“Suicide is seen as a stigma to avoid, but it shouldn’t be. It should be on the forefront of everyone’s minds, and we should look to intervene and help,” he said.

“The way to get around this stigma and provide opportunity for discussion is to have forums” throughout the community, said Ellis. He encouraged students to seek education on suicide and mental illnesses, respond proactively to clear risk factors, participate in prevention training and learn to be accepting and tolerant of mental health issues. “Every single one of us has a role to play.”

“It’s important to share my story because you wouldn’t think by looking at me that I struggled with mental illnesses,” said DeCosta. “I was determined not to be a statistic and beat my illness.”

LaBelle and Stan, MWCC’s Student Trustee, organized the event as an extension of their abnormal psychology course and as a service learning project in the Honors Program.

“The fact that this many people showed up means the conversation has started,” LaBelle said.

MWCC Research Analyst Shawn LaRoche, who recently earned a certificate of completion from the Association of Institutional Research's Data and Decisions Academy, is congratulated by President Daniel M. Asquino.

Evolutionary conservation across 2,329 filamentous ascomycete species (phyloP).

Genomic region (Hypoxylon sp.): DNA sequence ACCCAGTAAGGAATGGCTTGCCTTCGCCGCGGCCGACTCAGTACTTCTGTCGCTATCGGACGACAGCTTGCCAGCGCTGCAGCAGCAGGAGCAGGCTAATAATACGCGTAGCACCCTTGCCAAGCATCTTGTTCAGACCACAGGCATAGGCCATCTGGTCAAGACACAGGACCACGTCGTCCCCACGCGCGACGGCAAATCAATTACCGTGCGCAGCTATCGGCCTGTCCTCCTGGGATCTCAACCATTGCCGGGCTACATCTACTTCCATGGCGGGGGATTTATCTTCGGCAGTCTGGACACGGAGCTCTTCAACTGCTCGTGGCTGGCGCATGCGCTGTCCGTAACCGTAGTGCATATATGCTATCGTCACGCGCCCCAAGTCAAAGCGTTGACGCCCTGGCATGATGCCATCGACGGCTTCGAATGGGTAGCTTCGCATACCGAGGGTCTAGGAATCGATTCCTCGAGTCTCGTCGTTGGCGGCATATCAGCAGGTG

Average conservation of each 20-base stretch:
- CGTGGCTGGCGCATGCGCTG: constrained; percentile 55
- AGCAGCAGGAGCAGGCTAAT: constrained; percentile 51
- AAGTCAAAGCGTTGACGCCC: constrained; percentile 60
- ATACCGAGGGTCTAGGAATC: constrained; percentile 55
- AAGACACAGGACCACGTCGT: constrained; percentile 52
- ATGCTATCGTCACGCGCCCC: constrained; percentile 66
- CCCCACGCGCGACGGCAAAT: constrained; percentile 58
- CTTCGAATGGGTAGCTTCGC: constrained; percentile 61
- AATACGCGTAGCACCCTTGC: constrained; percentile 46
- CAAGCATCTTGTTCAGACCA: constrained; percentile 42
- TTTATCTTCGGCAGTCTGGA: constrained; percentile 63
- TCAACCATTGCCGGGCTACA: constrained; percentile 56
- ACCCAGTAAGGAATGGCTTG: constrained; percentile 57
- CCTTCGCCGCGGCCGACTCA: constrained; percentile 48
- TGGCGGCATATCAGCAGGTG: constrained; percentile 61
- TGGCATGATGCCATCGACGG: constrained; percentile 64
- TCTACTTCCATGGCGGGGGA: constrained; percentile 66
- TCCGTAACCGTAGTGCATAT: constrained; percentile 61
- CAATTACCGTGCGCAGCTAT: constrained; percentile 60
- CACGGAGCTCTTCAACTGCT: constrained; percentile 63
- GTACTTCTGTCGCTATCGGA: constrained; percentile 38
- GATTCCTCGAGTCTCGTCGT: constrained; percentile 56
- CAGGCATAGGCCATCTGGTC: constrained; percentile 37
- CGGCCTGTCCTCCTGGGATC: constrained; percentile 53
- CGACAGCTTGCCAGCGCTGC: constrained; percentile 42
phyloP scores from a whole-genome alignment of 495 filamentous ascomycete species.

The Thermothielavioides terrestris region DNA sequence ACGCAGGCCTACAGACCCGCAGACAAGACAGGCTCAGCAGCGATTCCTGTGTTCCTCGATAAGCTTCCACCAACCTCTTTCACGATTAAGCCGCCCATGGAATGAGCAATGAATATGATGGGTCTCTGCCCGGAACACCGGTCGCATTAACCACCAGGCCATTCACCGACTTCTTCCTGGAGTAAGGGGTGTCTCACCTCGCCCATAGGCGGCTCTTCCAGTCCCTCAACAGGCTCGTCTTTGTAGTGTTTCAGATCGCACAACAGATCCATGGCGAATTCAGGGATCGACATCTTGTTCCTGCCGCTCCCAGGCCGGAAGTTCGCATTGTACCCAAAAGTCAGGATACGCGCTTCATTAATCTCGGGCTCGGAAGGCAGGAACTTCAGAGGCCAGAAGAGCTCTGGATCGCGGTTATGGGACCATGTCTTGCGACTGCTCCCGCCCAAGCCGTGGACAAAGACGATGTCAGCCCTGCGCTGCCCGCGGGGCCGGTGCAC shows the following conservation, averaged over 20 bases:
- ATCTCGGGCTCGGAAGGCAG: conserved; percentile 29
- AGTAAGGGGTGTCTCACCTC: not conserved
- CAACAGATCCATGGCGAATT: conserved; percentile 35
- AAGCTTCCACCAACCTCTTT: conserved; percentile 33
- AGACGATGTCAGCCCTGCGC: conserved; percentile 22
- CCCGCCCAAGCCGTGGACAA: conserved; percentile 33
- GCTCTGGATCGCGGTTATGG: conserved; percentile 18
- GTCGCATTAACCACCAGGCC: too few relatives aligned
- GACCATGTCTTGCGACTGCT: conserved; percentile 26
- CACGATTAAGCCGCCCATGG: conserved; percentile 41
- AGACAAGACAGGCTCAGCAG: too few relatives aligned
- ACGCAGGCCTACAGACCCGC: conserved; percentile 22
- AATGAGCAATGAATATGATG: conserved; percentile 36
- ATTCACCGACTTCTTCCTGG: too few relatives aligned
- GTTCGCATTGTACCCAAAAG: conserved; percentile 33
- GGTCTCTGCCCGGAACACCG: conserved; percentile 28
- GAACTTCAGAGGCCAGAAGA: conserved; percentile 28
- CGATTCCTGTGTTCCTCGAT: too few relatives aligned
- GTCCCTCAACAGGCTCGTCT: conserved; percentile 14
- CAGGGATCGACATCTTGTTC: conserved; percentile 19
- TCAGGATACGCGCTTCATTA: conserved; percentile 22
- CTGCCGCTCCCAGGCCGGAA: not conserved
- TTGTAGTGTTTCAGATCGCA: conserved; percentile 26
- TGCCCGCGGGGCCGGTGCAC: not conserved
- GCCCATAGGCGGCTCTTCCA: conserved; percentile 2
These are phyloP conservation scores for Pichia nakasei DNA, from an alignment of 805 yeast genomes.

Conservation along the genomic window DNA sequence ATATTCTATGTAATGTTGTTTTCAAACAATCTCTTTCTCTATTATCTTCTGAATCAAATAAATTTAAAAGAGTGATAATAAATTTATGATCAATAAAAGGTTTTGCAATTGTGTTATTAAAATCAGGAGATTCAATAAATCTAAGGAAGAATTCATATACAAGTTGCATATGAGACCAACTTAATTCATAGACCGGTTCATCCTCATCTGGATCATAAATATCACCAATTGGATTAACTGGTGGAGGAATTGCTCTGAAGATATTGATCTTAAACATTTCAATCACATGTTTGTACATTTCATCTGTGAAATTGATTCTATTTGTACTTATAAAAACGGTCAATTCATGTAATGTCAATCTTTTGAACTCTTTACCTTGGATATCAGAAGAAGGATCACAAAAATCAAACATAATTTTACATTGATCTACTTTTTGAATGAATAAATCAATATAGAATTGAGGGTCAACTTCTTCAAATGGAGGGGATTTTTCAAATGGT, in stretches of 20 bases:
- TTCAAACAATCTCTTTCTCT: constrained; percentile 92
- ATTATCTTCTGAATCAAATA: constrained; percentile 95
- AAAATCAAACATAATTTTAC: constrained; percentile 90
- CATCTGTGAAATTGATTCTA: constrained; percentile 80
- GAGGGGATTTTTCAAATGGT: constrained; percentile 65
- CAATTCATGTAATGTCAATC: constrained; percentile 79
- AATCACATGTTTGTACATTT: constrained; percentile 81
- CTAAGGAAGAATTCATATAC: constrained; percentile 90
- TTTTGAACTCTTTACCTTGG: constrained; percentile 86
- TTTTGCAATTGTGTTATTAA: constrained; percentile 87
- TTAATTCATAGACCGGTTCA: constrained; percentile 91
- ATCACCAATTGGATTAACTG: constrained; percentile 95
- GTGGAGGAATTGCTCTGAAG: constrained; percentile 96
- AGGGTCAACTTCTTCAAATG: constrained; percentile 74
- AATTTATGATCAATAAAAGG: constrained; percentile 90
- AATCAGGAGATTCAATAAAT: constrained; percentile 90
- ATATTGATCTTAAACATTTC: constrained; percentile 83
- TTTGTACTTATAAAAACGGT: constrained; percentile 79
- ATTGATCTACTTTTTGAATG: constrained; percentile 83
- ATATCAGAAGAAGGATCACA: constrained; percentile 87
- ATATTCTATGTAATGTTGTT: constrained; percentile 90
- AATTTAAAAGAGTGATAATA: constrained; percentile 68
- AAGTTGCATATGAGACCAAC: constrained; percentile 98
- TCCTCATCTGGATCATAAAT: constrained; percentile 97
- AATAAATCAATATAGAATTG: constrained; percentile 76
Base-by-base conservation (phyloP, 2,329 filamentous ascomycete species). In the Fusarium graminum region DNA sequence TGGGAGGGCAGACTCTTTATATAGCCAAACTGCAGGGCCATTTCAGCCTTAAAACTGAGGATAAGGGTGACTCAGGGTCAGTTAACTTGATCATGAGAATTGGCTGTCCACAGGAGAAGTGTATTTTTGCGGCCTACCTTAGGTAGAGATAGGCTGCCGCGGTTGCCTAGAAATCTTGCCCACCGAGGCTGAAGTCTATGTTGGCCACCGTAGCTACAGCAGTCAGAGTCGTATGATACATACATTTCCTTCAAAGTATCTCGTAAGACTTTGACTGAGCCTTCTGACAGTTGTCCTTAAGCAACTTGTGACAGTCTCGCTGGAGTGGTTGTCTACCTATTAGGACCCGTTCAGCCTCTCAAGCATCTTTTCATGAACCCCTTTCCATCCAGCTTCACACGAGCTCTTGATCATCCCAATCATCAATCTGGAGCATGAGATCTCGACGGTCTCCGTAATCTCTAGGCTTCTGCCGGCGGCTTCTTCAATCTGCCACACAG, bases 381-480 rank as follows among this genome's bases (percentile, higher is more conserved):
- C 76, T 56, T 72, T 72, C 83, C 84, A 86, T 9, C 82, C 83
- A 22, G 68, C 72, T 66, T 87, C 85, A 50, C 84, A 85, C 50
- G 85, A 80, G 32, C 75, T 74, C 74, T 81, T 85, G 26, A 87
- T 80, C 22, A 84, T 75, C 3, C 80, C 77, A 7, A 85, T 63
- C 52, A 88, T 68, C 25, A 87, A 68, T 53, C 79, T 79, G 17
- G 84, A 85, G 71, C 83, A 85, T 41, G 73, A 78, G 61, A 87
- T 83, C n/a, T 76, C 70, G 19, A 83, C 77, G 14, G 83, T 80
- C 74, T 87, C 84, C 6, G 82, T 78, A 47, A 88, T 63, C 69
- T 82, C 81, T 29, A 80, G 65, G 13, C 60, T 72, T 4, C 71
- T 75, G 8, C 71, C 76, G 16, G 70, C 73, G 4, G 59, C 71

MWCC Research Analyst Shawn LaRoche, who recently earned a certificate of completion from the Association of Institutional Research’s Data and Decisions Academy, is congratulated by President Daniel M. Asquino.

Mount Wachusett Community College Research Analyst Shawn LaRoche recently earned a certificate of completion from the Association of Institutional Research’s Data and Decisions Academy. MWCC President Daniel M. Asquino nominated LaRoche for the academy’s Presidential Scholarship.

The online, self-paced program for institutional-research professionals at two-year schools builds practical skills to enhance data-informed decision making in higher education, which in turn supports MWCC’s vision of a diverse, adaptive community of lifelong learners.

LaRoche was identified by President Asquino as an exemplary employee whose ascension could be further accelerated through specialized training. In this program, LaRoche completed courses in Longitudinal Tracking for Institutional Research and Survey Design.

“The need for skilled institutional research professionals has greatly intensified as data increasingly drives our strategic-planning efforts, which aim to help students succeed,” said President Asquino. “Shawn has emerged as a vital part of this process at MWCC, and we are glad we could nominate him for this professional development  opportunity.”

Leveraging his 12 years of prior experience in data collection and analysis, LaRoche completes the majority of MWCC’s external reports and provides administration and faculty with actionable and timely information.

“The skills I gained in the courses have already paid dividends in a number of projects, including research related to student progression through developmental education,” he said. “I am also more prepared for conducting larger-scale surveys thanks to the practical experience I gained in the courses. Advancing my skills in these areas is not only a benefit for me but for everyone at MWCC. I am grateful to President Asquino for his support of my participation in the program.”